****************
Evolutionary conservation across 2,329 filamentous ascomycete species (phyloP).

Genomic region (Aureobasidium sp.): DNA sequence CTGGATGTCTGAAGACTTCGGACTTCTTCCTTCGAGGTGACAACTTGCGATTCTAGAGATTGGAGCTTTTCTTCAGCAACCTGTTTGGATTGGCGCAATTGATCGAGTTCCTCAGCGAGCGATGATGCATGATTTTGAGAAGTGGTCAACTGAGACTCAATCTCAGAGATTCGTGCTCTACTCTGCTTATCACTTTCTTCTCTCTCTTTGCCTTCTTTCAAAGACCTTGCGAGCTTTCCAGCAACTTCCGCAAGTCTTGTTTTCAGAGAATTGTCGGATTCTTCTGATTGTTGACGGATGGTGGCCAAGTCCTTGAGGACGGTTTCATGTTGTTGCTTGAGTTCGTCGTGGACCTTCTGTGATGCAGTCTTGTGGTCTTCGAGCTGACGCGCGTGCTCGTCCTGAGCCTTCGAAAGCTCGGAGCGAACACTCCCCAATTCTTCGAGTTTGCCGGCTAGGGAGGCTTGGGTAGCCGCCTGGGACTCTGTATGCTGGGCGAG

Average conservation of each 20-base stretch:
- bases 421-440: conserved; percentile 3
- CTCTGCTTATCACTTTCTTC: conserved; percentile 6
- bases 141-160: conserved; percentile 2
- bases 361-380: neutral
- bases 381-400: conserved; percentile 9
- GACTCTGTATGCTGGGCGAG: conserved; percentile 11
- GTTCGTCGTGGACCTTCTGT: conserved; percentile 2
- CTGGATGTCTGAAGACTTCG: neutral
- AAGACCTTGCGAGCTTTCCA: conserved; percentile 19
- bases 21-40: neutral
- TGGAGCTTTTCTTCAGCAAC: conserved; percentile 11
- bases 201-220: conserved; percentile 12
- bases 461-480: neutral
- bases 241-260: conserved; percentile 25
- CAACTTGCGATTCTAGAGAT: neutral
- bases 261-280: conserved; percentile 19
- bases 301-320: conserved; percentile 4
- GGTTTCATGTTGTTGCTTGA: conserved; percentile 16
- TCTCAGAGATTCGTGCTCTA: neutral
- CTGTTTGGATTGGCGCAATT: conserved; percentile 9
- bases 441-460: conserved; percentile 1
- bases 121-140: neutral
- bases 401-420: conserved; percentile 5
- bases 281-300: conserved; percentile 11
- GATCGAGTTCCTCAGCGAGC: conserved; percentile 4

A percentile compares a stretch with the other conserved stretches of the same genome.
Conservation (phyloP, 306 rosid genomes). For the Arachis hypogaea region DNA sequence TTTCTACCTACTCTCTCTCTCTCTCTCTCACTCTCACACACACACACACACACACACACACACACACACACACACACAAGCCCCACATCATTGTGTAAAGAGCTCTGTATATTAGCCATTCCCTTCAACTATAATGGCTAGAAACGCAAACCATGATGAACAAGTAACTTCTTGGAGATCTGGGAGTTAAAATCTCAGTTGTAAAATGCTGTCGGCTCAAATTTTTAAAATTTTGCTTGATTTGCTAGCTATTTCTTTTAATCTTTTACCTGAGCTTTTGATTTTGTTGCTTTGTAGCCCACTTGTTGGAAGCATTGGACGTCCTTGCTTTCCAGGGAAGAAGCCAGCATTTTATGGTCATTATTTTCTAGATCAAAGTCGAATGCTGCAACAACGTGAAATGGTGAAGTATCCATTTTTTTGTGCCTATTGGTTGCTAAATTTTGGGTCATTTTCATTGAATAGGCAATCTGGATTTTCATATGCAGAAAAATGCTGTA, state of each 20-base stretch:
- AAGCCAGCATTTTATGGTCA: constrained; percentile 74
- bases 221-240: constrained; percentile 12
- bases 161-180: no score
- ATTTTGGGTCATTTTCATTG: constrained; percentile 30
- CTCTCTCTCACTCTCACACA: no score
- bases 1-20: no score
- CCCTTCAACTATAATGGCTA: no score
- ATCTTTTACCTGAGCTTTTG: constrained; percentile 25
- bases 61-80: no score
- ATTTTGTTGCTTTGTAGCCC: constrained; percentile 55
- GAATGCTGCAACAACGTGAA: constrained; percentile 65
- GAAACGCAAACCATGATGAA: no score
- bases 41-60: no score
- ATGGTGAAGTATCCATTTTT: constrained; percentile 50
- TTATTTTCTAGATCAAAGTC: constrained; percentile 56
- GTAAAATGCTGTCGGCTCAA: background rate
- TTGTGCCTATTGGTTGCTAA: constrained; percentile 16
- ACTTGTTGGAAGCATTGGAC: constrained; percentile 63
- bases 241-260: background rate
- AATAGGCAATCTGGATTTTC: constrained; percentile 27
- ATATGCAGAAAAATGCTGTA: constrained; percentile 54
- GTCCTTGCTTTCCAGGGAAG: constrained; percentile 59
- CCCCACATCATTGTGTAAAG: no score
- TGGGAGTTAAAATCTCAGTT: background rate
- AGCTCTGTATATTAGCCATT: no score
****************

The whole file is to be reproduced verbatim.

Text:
Evolutionary conservation across 2,329 filamentous ascomycete species (phyloP).

Genomic region (Aureobasidium sp.): DNA sequence CTGGATGTCTGAAGACTTCGGACTTCTTCCTTCGAGGTGACAACTTGCGATTCTAGAGATTGGAGCTTTTCTTCAGCAACCTGTTTGGATTGGCGCAATTGATCGAGTTCCTCAGCGAGCGATGATGCATGATTTTGAGAAGTGGTCAACTGAGACTCAATCTCAGAGATTCGTGCTCTACTCTGCTTATCACTTTCTTCTCTCTCTTTGCCTTCTTTCAAAGACCTTGCGAGCTTTCCAGCAACTTCCGCAAGTCTTGTTTTCAGAGAATTGTCGGATTCTTCTGATTGTTGACGGATGGTGGCCAAGTCCTTGAGGACGGTTTCATGTTGTTGCTTGAGTTCGTCGTGGACCTTCTGTGATGCAGTCTTGTGGTCTTCGAGCTGACGCGCGTGCTCGTCCTGAGCCTTCGAAAGCTCGGAGCGAACACTCCCCAATTCTTCGAGTTTGCCGGCTAGGGAGGCTTGGGTAGCCGCCTGGGACTCTGTATGCTGGGCGAG

Average conservation of each 20-base stretch:
- bases 421-440: conserved; percentile 3
- CTCTGCTTATCACTTTCTTC: conserved; percentile 6
- bases 141-160: conserved; percentile 2
- bases 361-380: neutral
- bases 381-400: conserved; percentile 9
- GACTCTGTATGCTGGGCGAG: conserved; percentile 11
- GTTCGTCGTGGACCTTCTGT: conserved; percentile 2
- CTGGATGTCTGAAGACTTCG: neutral
- AAGACCTTGCGAGCTTTCCA: conserved; percentile 19
- bases 21-40: neutral
- TGGAGCTTTTCTTCAGCAAC: conserved; percentile 11
- bases 201-220: conserved; percentile 12
- bases 461-480: neutral
- bases 241-260: conserved; percentile 25
- CAACTTGCGATTCTAGAGAT: neutral
- bases 261-280: conserved; percentile 19
- bases 301-320: conserved; percentile 4
- GGTTTCATGTTGTTGCTTGA: conserved; percentile 16
- TCTCAGAGATTCGTGCTCTA: neutral
- CTGTTTGGATTGGCGCAATT: conserved; percentile 9
- bases 441-460: conserved; percentile 1
- bases 121-140: neutral
- bases 401-420: conserved; percentile 5
- bases 281-300: conserved; percentile 11
- GATCGAGTTCCTCAGCGAGC: conserved; percentile 4

A percentile compares a stretch with the other conserved stretches of the same genome.
Conservation (phyloP, 306 rosid genomes). For the Arachis hypogaea region DNA sequence TTTCTACCTACTCTCTCTCTCTCTCTCTCACTCTCACACACACACACACACACACACACACACACACACACACACACAAGCCCCACATCATTGTGTAAAGAGCTCTGTATATTAGCCATTCCCTTCAACTATAATGGCTAGAAACGCAAACCATGATGAACAAGTAACTTCTTGGAGATCTGGGAGTTAAAATCTCAGTTGTAAAATGCTGTCGGCTCAAATTTTTAAAATTTTGCTTGATTTGCTAGCTATTTCTTTTAATCTTTTACCTGAGCTTTTGATTTTGTTGCTTTGTAGCCCACTTGTTGGAAGCATTGGACGTCCTTGCTTTCCAGGGAAGAAGCCAGCATTTTATGGTCATTATTTTCTAGATCAAAGTCGAATGCTGCAACAACGTGAAATGGTGAAGTATCCATTTTTTTGTGCCTATTGGTTGCTAAATTTTGGGTCATTTTCATTGAATAGGCAATCTGGATTTTCATATGCAGAAAAATGCTGTA, state of each 20-base stretch:
- AAGCCAGCATTTTATGGTCA: constrained; percentile 74
- bases 221-240: constrained; percentile 12
- bases 161-180: no score
- ATTTTGGGTCATTTTCATTG: constrained; percentile 30
- CTCTCTCTCACTCTCACACA: no score
- bases 1-20: no score
- CCCTTCAACTATAATGGCTA: no score
- ATCTTTTACCTGAGCTTTTG: constrained; percentile 25
- bases 61-80: no score
- ATTTTGTTGCTTTGTAGCCC: constrained; percentile 55
- GAATGCTGCAACAACGTGAA: constrained; percentile 65
- GAAACGCAAACCATGATGAA: no score
- bases 41-60: no score
- ATGGTGAAGTATCCATTTTT: constrained; percentile 50
- TTATTTTCTAGATCAAAGTC: constrained; percentile 56
- GTAAAATGCTGTCGGCTCAA: background rate
- TTGTGCCTATTGGTTGCTAA: constrained; percentile 16
- ACTTGTTGGAAGCATTGGAC: constrained; percentile 63
- bases 241-260: background rate
- AATAGGCAATCTGGATTTTC: constrained; percentile 27
- ATATGCAGAAAAATGCTGTA: constrained; percentile 54
- GTCCTTGCTTTCCAGGGAAG: constrained; percentile 59
- CCCCACATCATTGTGTAAAG: no score
- TGGGAGTTAAAATCTCAGTT: background rate
- AGCTCTGTATATTAGCCATT: no score